Julie Rovner; Kaiser Health News
Health care appears to have played an unexpectedly robust role in Tuesday’s off-year elections, as Democrats swept statewide races in Virginia and New Jersey and voters told pollsters it was a top concern.
After nearly two months of negotiations, key senators said Tuesday they have reached a bipartisan deal on a proposal intended to stabilize the Affordable Care Act’s insurance market, which has been rocked by recent actions by President Donald Trump.
Paul Melquist of St. Paul, Minn., has a message for the people who wrote the Affordable Care Act: “Quit wrecking my health care.”
Teri Goodrich, of Raleigh, N.C., has the same complaint. “We’re getting slammed. We didn’t budget for this,” she said.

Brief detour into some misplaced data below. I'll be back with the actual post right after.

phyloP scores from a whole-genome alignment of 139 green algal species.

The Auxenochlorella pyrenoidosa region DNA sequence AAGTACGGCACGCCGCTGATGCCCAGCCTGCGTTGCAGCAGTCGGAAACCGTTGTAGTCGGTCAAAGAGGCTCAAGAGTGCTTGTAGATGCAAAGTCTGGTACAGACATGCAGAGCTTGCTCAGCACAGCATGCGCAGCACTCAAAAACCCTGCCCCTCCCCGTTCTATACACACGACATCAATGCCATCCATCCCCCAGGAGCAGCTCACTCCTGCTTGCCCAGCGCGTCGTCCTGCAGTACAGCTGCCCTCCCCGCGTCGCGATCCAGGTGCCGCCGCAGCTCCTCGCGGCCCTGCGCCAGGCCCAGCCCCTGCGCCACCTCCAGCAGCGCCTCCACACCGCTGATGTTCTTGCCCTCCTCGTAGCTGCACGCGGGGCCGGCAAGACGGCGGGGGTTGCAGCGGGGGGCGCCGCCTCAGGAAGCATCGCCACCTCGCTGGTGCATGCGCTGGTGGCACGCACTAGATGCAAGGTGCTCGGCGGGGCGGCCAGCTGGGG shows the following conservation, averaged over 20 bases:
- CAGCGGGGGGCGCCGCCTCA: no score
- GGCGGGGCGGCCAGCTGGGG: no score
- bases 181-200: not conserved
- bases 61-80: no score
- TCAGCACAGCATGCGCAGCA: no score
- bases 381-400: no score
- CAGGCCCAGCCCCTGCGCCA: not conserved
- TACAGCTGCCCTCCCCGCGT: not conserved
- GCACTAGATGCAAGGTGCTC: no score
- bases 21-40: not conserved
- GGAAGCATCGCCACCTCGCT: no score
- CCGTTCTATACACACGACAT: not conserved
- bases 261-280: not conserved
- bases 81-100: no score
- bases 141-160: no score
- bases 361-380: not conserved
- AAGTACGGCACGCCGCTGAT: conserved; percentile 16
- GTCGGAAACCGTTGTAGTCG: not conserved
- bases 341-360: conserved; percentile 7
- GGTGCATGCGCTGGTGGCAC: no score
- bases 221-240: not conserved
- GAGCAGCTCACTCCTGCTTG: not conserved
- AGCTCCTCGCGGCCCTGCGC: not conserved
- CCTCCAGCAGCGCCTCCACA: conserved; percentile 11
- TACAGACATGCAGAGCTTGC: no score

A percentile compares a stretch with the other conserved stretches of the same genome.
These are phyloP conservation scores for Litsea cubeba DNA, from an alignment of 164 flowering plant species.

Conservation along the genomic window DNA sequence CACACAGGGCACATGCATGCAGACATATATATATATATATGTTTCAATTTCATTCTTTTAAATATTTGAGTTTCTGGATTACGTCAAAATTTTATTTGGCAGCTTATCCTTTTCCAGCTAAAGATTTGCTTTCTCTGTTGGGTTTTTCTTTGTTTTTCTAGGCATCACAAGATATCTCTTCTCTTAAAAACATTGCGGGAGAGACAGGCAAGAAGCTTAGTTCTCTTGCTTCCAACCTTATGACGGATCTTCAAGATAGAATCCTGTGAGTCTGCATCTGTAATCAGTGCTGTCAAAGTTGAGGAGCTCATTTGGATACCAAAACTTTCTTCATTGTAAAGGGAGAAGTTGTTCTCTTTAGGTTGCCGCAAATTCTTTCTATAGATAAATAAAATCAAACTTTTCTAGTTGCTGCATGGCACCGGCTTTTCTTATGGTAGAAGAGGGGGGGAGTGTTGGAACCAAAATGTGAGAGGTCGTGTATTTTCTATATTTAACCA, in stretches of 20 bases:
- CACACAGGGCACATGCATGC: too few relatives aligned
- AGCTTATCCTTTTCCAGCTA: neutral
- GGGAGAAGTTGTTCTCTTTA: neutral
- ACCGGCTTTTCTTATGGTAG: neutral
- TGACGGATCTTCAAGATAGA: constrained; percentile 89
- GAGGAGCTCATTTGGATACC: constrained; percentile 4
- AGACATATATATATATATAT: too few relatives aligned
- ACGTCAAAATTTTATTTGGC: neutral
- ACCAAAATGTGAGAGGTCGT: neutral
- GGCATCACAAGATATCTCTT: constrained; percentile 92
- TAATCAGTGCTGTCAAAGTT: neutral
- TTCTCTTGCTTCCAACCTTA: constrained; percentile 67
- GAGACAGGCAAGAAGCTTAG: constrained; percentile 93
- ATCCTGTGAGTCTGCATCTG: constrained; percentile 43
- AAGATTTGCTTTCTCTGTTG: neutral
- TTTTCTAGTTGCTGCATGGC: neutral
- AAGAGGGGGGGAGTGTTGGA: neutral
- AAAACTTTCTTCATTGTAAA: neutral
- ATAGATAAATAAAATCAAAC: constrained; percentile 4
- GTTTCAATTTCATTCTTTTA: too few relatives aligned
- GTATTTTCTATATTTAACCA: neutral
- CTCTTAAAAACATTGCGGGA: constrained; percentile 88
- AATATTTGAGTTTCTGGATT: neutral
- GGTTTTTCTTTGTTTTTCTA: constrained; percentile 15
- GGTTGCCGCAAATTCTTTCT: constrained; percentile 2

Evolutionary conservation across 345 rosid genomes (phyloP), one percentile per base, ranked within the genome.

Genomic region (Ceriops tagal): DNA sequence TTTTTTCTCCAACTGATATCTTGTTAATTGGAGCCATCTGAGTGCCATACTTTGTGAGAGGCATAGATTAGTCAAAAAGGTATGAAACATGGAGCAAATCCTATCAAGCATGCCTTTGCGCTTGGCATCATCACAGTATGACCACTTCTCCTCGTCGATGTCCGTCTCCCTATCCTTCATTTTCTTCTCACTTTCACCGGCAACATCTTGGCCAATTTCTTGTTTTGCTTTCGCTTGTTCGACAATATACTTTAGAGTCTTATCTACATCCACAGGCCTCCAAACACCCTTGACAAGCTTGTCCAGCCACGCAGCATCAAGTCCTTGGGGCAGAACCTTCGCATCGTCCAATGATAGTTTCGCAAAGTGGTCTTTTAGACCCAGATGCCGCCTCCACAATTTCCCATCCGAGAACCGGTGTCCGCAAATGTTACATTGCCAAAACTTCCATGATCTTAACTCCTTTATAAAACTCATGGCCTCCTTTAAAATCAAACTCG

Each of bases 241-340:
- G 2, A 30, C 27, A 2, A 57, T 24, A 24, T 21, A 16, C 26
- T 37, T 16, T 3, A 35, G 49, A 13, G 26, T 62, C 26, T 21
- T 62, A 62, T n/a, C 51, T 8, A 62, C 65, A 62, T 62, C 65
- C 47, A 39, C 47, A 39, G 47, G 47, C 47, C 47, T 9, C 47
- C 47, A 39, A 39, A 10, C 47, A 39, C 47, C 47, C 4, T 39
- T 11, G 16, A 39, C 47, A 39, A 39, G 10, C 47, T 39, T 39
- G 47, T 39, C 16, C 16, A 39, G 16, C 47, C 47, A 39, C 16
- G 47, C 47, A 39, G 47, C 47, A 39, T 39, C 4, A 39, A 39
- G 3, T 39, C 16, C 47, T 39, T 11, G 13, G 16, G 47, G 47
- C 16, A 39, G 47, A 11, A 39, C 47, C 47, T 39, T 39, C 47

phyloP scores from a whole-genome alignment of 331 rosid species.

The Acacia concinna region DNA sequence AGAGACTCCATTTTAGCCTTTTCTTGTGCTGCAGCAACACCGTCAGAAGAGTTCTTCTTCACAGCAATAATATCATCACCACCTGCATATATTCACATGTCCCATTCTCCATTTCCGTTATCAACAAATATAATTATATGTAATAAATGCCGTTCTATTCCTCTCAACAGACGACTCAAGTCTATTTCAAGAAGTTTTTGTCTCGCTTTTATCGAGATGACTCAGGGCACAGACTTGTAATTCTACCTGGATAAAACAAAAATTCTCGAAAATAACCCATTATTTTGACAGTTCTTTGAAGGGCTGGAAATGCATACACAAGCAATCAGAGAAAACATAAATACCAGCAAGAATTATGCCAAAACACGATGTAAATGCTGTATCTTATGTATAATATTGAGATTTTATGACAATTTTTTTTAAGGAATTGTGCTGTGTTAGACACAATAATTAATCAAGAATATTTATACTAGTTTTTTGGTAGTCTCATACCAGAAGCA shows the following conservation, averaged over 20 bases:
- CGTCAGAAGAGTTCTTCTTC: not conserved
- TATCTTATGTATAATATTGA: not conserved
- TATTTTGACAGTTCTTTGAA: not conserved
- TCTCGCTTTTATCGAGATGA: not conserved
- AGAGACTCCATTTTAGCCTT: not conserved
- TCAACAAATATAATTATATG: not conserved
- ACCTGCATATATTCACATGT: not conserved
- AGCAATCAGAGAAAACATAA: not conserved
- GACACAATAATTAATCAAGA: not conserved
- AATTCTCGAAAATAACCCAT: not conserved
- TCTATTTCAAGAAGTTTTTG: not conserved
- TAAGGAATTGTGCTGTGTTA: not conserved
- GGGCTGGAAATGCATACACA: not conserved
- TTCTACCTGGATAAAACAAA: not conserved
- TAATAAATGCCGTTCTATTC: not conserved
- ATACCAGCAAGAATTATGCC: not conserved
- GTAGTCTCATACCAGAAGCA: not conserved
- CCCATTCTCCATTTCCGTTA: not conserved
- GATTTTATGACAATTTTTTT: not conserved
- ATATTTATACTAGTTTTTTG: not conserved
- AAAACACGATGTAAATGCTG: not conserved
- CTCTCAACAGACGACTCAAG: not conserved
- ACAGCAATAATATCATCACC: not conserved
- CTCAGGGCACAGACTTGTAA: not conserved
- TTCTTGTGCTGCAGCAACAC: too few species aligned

Republican efforts in Congress to “repeal and replace” the federal Affordable Care Act are back from the dead. Again.
With Republican efforts to “repeal and replace” the Affordable Care Act stalled, tentative bipartisan initiatives are in the works to shore up the fragile individual insurance market that serves roughly 17 million Americans.
President Donald Trump, who appears increasingly frustrated by congressional Republicans’ inability to “repeal and replace” the Affordable Care Act, has led — since before he took office — the ballyhoo to let the law fail.
So the Senate has voted to start debate on a bill to replace the Affordable Care Act. Now what?
Well, it gets wonky.
Much has been written lately about how individuals’ health could suffer if they lose insurance under the health proposals circulating in the U.S. House and Senate.